Let's face it: we've become obsessed with the youth vote. During the last election, the media couldn't help but notice the difference between Obama rallies, with all their youthful exuberance, and McCain rallies, filled with wrinkled white faces. Advertisers prefer young audiences, and so do political activists, who see the energy and malliable political beliefs of the 18 to 25 set and think about a gold mine that could cement a bloc voters for 50 years. Conservatives saw Obama's success with social networking, saw an opportunity and glommed on to the next Internet trend to come down the pike: Twitter.
Nine and a half months later, we are witnessing one of the biggest outbursts of conservative sentiment in years, and it's coming mostly from people old enough to remember when people didn't have the internet on their cell phones, or cell phones at all for that matter. I have expressed alarm over the methods and misinformation on display at these town halls, but at least they're out there, being activists.
The youth focus could pay off in the future, but survey after survey shows that political allegiances that last a lifetime are linked to who the President was when the voter turned 18.
Here's an idea that runs against the conventional wisdom: instead of trying to make a new generation of Republicans/conservatives from whole cloth using Twitter, blogs or whatever else, we should focus on winning the next two election cycles. A Republican President, no matter how often he is trounced by members of his own party for bowing to reality and making comprimises, is a go-to leader that people can identify and follow. Right now, we have Rush, Beck, a series of preening congressmen and a bunch of shouty seniors all vying for attention. Get a Republican president using the most reliable highest-turnout voters and the next generation will come to you.
This isn't to say that youth outreach isn't needed, just that other demographics need some outreach as well. What would that look like?
1) Seniors do use the internet, but differently. I have plenty of all-caps emails from elderly relatives to prove it. While Facebook's fastest-growing demographic is older users, social networking lacks the intrinsic appeal it has to youth and probably won't play as big of a role. Any outreach to the senior demographic has to rely on email and traditional web, not iPhone apps, Twitter and the other new tech goodies we all love. The downside of this is that, let's face it, the vast majority of crazy email forwards from right and left, come from older emailers. The successful campaign has to stay aware of the memes floating around in email and has to have a strategy to respond and keep supporters on message.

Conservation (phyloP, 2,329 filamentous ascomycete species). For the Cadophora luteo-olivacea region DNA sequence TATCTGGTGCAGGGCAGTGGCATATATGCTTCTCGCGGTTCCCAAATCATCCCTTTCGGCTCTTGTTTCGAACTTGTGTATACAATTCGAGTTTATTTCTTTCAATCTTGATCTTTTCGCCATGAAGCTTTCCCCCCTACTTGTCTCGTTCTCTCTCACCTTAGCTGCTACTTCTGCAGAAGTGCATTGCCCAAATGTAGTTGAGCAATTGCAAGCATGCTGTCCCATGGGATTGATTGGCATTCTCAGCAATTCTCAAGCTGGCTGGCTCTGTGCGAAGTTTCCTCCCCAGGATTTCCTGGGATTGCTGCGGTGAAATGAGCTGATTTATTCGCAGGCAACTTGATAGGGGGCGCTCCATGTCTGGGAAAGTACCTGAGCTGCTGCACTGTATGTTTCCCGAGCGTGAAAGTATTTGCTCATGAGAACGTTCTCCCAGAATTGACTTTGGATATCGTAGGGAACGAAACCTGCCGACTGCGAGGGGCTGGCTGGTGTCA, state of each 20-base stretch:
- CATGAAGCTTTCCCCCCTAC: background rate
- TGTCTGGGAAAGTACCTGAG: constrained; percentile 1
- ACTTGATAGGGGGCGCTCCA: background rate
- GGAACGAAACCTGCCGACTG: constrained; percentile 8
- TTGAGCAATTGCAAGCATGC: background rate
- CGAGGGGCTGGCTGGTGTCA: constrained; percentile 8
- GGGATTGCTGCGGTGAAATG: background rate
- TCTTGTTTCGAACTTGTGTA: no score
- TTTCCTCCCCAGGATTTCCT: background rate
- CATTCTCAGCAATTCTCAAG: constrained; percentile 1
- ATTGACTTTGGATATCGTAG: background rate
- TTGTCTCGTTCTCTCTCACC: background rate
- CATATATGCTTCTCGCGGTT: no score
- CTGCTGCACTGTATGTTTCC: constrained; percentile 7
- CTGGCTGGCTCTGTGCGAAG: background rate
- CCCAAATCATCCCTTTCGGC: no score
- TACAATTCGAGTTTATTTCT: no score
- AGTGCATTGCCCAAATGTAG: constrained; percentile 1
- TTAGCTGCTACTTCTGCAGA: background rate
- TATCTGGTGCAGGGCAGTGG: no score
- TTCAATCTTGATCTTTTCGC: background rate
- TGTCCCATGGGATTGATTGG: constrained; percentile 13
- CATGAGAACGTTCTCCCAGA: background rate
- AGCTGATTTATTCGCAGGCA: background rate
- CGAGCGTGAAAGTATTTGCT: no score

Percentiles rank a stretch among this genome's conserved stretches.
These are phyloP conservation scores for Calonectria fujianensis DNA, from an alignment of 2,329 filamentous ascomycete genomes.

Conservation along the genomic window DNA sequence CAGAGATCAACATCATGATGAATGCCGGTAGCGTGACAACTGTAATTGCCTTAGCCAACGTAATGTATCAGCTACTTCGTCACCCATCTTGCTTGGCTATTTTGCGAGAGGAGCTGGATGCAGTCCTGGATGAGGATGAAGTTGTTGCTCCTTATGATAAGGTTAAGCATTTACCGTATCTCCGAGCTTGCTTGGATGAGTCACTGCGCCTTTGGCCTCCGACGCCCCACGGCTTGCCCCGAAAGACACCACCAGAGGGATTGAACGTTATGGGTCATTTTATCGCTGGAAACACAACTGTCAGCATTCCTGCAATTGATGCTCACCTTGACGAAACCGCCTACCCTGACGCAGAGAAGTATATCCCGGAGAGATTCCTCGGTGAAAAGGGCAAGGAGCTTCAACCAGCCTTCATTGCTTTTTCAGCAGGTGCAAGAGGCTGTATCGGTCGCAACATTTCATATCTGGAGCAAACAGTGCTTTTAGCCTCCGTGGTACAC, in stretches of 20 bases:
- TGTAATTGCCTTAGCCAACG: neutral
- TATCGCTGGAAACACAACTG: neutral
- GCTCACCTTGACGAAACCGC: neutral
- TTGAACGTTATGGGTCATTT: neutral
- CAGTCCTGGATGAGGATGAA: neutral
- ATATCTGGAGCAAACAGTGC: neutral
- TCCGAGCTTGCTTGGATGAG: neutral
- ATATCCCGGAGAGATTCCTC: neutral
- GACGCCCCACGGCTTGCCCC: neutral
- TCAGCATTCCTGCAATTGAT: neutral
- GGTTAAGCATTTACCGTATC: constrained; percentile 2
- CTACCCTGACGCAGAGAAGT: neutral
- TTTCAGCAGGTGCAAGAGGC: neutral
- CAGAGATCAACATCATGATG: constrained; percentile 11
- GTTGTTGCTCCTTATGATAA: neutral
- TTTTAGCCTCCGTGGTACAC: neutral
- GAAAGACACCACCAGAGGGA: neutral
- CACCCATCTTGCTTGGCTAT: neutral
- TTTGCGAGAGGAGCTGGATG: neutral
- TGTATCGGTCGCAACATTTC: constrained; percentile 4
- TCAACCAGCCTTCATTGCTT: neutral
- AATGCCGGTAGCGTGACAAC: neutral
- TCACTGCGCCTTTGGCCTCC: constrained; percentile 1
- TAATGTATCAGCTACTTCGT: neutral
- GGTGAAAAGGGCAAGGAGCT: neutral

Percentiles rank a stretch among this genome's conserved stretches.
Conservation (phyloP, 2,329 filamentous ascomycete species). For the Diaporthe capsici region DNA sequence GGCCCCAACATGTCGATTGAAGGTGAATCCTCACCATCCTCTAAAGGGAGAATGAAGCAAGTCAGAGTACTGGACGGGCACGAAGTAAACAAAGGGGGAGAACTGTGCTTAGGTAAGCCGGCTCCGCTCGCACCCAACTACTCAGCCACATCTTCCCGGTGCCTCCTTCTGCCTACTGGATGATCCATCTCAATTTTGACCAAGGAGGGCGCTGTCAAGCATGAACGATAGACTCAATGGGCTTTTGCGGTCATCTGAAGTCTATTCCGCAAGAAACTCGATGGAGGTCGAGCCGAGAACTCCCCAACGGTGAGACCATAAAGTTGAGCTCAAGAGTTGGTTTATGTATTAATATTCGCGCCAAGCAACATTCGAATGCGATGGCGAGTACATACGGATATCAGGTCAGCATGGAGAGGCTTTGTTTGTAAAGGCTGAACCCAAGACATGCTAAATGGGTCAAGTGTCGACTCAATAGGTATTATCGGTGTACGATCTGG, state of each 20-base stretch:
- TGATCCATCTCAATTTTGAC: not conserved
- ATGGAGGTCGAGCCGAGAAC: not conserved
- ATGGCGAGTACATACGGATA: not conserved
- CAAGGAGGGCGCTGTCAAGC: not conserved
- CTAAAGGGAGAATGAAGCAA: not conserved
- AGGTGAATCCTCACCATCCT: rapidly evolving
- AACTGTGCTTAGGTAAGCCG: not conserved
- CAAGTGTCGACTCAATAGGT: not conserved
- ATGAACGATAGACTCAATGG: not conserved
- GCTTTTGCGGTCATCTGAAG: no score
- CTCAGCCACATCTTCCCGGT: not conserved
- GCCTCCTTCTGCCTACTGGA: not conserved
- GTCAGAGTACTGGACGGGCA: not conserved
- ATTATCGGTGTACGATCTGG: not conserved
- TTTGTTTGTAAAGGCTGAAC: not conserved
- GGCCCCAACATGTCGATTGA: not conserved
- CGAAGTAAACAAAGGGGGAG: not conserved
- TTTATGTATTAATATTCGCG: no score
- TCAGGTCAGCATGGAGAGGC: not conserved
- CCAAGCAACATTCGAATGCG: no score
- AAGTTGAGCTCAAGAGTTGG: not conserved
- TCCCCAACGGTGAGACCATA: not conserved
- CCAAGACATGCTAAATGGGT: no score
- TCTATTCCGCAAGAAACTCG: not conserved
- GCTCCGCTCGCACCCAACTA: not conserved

2) Taylor the playbook. Defense and pork and all the rest are well and good, but the operative phrases for older outreach should be nostalgia and fear of change. Fear of change is a good thing for people of all ages if the change is bad. Targeted outreach should focus on what would be different, not how the same old Washington interests are running things. However, as more than a few Tea Party signs and ill-tempered email forwards can attest, some of those fears regard racial issues. Racial insensitivity doesn't just turn off minorities, it turns off white voters who don't want to be associated with racists. More Mayberry, less Little Rock Central High School.
3) Treat seniors like the assets they are. What do you call a person with tons of time on their hands, practical knowledge and a lifetime of discipline from the working world? The ultimate activist organizing machine. Today's sophisticated demographic targeting models require huge amounts of data to work. Who will be a more reliable phone banker, the college student in yesterday's clothes nursing a hangover or the senior who has a predictable schedule?
4) Transition on boomer strategy. The Baby Boom generation is coming out of their peak earning years and heading into early retirement. That means that tax arguments will become less effective and trimming government to pay for Social Security and Medicare will be top priorities. Sadly, Social Security and Medicare are third rails, but concerns over those program's solvency can be used to argue for shrinking other programs.
What do you think?